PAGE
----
Referring to FIGS. 1 and 6, each half of the split disc 27 is spaced from the valve seat 25 by pairs of identical spacers 51. A split disc 27 is approximately three-sixteenths of an inch away from the valve seat 25 and has a channel 53 approximately three-sixteenths of an inch in width. The valve seat 25 is approximately an inch and a quarter in diameter while the split disc 27 is approximately an inch and three-sixteenths in diameter. Surrounding the area separating the valve seat 25 and the split disc 27 is an "O" ring 55. The "O" ring 55 fits loosely in the space between the valve seat 25 and the air release 27 and moves from one surface to the other as the piston rod moves in the pump cylinder.
As can be seen in FIG. 2, the pump cylinder indicated generally by the number 60 is of a circular configuration and has a long hollow cylinder chamber 61 approximately eight and one-half inches in length and an inch and one-half in diameter. The pump cylinder is preferably made from polypropylene and has a raised externally threaded portion 63 for threading into an internally threaded inlet of the tank to be pressurized. On the top of the threaded portion, the one-piece pump cylinder flairs outwardly at 65 and supports a pair of opposed locking faces 67 which engage with the handle 21 to lock the handle and pump cylinder together to enable a person to lift the tank by means of the handle 21. Each of the locks has a projecting portion 69 which will pass through the apertures 71 in the handle 21 when the handle is twisted. The notches 41 and 43 mate with supporting legs 73 to firmly lock the handle and pump cylinder together.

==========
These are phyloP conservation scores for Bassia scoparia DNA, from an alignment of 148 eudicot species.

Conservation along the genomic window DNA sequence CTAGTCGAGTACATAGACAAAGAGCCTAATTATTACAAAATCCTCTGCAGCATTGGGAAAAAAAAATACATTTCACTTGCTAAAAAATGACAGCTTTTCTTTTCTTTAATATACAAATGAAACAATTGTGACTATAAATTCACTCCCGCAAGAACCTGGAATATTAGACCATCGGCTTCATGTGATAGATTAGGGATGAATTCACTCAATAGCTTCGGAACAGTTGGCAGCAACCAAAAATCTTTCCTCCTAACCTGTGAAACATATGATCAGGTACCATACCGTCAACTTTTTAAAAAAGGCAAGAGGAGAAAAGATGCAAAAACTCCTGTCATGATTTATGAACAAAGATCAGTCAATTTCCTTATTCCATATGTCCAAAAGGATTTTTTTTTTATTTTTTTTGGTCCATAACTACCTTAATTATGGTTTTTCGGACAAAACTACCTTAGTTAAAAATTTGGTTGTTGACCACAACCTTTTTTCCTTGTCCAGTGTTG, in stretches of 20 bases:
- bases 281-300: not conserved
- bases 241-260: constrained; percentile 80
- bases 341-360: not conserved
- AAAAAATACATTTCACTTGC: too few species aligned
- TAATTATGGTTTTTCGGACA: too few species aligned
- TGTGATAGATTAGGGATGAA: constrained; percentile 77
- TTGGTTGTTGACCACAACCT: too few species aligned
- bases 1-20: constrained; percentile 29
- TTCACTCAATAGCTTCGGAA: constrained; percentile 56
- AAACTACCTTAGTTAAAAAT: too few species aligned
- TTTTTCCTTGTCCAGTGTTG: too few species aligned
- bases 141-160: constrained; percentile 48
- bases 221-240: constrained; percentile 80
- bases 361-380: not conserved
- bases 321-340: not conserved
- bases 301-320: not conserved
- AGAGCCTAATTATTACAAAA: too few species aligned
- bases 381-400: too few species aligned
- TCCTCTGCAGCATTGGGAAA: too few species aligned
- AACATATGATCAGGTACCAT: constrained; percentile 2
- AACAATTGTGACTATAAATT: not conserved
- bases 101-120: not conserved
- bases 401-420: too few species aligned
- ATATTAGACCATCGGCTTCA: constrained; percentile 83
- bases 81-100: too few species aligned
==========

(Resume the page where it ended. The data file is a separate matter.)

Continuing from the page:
The bottom portion 75 of the pump cylinder has a plurality of air flow ports 77 spaced about a central aperture 79. The aperture 79 supports a resilient button valve 81, FIGS. 2 and 9, which normally closes the air flow passages 77. The opposite end of the pump cylinder 60 is open for receiving the integral member 20 and the "O" ring 55.
Referring to FIGS. 3, 4, and 5, the piston rod guide sleeve, indicated generally by the number 90, is made of two substantially identical sectors 91 and 93 which are hingedly joined together at 95. The preferred hinge is a living hinge made of the same material as the two sectors, preferably high density polyethylene. Opposite the hinge, the two faces of the sectors abut and are joined together by a projection 97 on the face of the sector 93 which enters and is locked in place in an aperture in the opposing face of section 91. A pair of opposed tabs 99 are centrally located in each sector 91 and 93, respectively. In each of the sectors, the top portion is cut away to provide an aperture 101 and 103 so that each of the tabs 99 can be pushed backward toward the center of the piston rod guide sleeve as the guide sleeve enters the top portion 65 of the cylinder pump 60. Each of the lock portions 67 formed on the top of pump cylinder 60 has a camming surface 105 for urging the tabs 99 backward as the piston rod guide sleeve 90 is inserted into the top of the pump cylinder 60.